This important work updates the books by William Ramsay on the historical, cultural, and archaeological background for the seven churches of Asia. Hemer attempts to relate all of this background to the text of Rev. 2 and 3. Perhaps he goes too far in places, but his work is helpful nonetheless.

Hillyer, Norman. “‘The Lamb’ in the Apocalypse.” Evangelical Quarterly 39 (1967):228–236.

Hurtado, Larry W. “Revelation 4–5 in the Light of Jewish Apocalyptic Analogies.” Journal for the Study of the New Testament 25 (1985): 105–124.

Keith, Michael. “The Bar-Code Beast.” Skeptical Inquirer 12, 2 (1988): 416–418.

Khn’g, Yeo Khiok. “Christ the End of History and the Hope of the Suffering: Revelation 5 in the Light of Pannenberg’s Christology.” Asia Journal of Theology 8 (1994): 308–334.

Marlin, J. T. The Seven Churches of Asia Minor. Duncan, OK: Williams, 1980.

This is a travel guide to the Seven Cities, with good maps, diagrams, and photographs. It also makes some spiritual applications.

McElwaine, Robert E. “MARK-OF-THE-BEA$T bar-code$/scanner$.” Posting on the Internet newsgroup alt.peace-corps, dated Feb. 24, 1993.

McKnight, W. J. “The Letter to the Laodiceans.” Biblical Review 16 (1931): 519–535.

Meinardes, Otto F. St. John of Patmos and the Seven Churches of the Apocalypse. Athens, Greece: Lycabettus, 1979.

This is a good tour guide for Patmos and the Seven Cities. It includes maps, diagrams, and photographs.

Metzger, Bruce M. Breaking the Code: Understanding the Book of Revelation. Nashville, TN: Abingdon, 1993.

This is an excellent and readable short book summarizing Metzger’s understanding of the Apocalypse. I like it so much that I have used it as a supplementary text when I taught Revelation as a university course. In this book, Metzger does not assume that you know Hebrew and Greek.

Mounce, Robert H. “The Christology of the Apocalypse.” Foundations 11 (1969): 42–45.

Moyise, Steve. The Old Testament in the Book of Revelation. Sheffield, England: Sheffield Academic, 1995.

Moyise devotes a chapter each to Revelation’s use of Ezekiel and Daniel. His conclusion is noteworthy: Revelation employs the imagery and often even the wording of the Hebrew Bible, through it also transforms the meaning behind the images and the words.

Paher, Stanley W. Identity of Babylon and the Dating of the Book of Revelation. Las Vegas, NV: Nevada Publications, 1997.

Paher argues in favor of an early dating for the writing of Revelation and favors an amillennial, preterist interpretation applied to the destruction of Jerusalem. His forté is in providing historical background.

Pate, C. Marvin, ed. Four Views on the Book of Revelation. Grand Rapids, MI: Zondervan, 1998.

Pate provides us with a good resource for comparing competing and often contradictory interpretations. Keep hermeneutics in mind as you read this and similar books.

Ramsay, William M. The Letters to the Seven Churches of Asia, and Their Place in the Plan of the Apocalypse. London: Hodder & Stoughton, 1904. Reprint: Grand Rapids, MI: Baker, 1963.

Ramsay was a classical scholar who spent his academic holidays exploring Turkey and Greece to gain insight into the biblical text. His book is good for cultural and geographical background for the Seven Churches, but it is out of date. Much archaeological work on this area has been done since Ramsay’s time. Use this along with Yamauchi and Hemer’s more recent books.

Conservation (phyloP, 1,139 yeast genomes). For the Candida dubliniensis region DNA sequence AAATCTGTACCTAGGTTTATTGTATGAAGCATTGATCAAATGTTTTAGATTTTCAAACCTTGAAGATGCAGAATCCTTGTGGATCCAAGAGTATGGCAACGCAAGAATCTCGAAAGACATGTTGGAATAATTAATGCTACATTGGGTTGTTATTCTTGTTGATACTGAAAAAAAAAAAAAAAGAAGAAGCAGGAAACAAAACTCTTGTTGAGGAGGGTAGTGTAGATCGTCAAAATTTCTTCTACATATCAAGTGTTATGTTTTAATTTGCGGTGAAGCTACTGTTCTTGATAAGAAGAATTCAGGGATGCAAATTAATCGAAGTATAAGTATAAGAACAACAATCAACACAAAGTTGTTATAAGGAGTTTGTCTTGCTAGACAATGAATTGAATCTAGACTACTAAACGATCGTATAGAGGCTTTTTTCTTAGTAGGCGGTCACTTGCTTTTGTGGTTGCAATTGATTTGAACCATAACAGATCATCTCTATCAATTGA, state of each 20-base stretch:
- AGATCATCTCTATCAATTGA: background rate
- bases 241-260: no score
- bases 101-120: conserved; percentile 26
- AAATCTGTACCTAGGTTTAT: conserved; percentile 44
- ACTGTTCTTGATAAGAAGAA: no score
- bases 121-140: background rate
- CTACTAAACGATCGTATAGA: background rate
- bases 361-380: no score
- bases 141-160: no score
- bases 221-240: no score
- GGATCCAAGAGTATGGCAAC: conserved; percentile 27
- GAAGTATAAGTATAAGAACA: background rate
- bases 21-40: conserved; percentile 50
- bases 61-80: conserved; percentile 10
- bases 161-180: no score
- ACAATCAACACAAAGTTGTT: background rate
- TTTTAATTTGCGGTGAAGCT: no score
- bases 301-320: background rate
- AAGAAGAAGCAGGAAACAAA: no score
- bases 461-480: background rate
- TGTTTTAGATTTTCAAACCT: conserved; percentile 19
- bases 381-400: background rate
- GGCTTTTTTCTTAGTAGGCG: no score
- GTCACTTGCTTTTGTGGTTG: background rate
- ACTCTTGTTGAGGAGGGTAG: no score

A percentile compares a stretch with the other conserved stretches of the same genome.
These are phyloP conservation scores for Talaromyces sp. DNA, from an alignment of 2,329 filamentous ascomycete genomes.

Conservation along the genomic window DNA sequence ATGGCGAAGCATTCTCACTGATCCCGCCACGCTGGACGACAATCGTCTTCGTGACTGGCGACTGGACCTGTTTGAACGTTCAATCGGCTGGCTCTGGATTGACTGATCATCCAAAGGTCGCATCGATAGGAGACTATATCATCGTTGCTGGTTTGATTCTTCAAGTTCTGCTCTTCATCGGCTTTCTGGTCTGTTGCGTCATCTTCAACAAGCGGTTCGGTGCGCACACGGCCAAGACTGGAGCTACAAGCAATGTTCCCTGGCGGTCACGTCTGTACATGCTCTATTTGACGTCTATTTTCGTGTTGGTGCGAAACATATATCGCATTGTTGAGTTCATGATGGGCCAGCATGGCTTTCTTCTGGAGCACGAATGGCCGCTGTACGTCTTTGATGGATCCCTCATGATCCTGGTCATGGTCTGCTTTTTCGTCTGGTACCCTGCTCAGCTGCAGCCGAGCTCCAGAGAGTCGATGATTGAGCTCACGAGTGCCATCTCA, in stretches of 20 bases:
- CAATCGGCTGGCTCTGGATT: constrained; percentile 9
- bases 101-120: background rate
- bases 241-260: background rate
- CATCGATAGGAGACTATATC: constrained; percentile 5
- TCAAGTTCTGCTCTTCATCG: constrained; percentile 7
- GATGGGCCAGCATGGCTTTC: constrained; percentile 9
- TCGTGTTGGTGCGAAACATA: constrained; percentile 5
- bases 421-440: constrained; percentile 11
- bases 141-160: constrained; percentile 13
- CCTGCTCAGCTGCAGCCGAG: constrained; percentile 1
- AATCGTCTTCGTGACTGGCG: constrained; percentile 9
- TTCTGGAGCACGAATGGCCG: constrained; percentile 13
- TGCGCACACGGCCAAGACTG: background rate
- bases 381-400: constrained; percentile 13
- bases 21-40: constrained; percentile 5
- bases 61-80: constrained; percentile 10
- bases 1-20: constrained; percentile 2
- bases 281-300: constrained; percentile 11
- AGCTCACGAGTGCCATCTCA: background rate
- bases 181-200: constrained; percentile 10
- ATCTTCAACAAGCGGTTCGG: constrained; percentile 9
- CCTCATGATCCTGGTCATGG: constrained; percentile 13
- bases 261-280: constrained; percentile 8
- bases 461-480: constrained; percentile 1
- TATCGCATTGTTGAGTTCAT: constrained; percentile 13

Reader, William W. “The Twelve Jewels of Revelation 21:19–20: Tradition, History, and Modern Interpretations.” Journal of Biblical Literature 100 (1981): 433–457.

Reader examines the three major lines scholars have followed to explain the meaning of the precious stones listed as part of the foundations of the New Jerusalem. Reader concludes that none of them adequately explains Revelation’s use of the stones, though he does suggest that its connotations must spring from Judaism. His article provides access to the many resources available for a thorough study of this perplexing passage.

Rowland, Christopher. “The Visions of God in Apocalyptic Literature.” Journal for the Study of Judaism 10 (1979): 137–154.

Sanders, Henry. “The Number of the Beast in Revelation.” Journal of Biblical Literature 37 (1918): 95–99.

Schaff, Philip. History of the Christian Church: Vol. 1: Apostolic Christianity, a.d. 1–100. New York: Charles Scribner’s Sons, 1910. Reprint: Grand Rapids, MI: Eerdmans, 1988.

Schaff has an excellent discussion of 666.

Stauffer, Ethelbert. “666 (Apoc. 13,18),” 237-241 in Coniectanea Neotestamentica. Lund: Gleerup, 1947.

Stauffer’s suggestion that 666 represents the numerical values of the inscribed abbreviations on a coin of Domitian. Each of the abbreviations in Stauffer’s proposed inscription is attested on surviving coins of Domitian. The required combination of all of them on one coin, however, has not yet been discovered.

Stone, Tom. Patmos. Athens, Greece: Lycabettus, 1981.

This is another tour guide of Patmos, featuring the history, maps, diagrams, and photographs. Stone goes into more depth about Patmos than Meinardes does.

Stott, John. What Christ Thinks of the Church: Insights from Revelation 2 and 3. 2nd ed. Grand Rapids, MI: Eerdmans, 1972.

This is an eminently practical series of sermons on the Letters to the Seven Churches. Stott’s modern applications are a model of hermeneutics properly applied.

“The Number of the Beast.” Science Digest (July 1985): 66–67.

“The Unofficial 666 FAQ” website:

Thomas, Robert L. “The Chronological Interpretation of Revelation 2–3.” Bibliotheca Sacra 124, 4966 (Oct. 1967): 321–324.

Thomas shows how taking the Seven Churches of Asia as symbols of seven successive ages of church history has no foundation in the text and flies in the face of what is present in chapters 2–3 and elsewhere.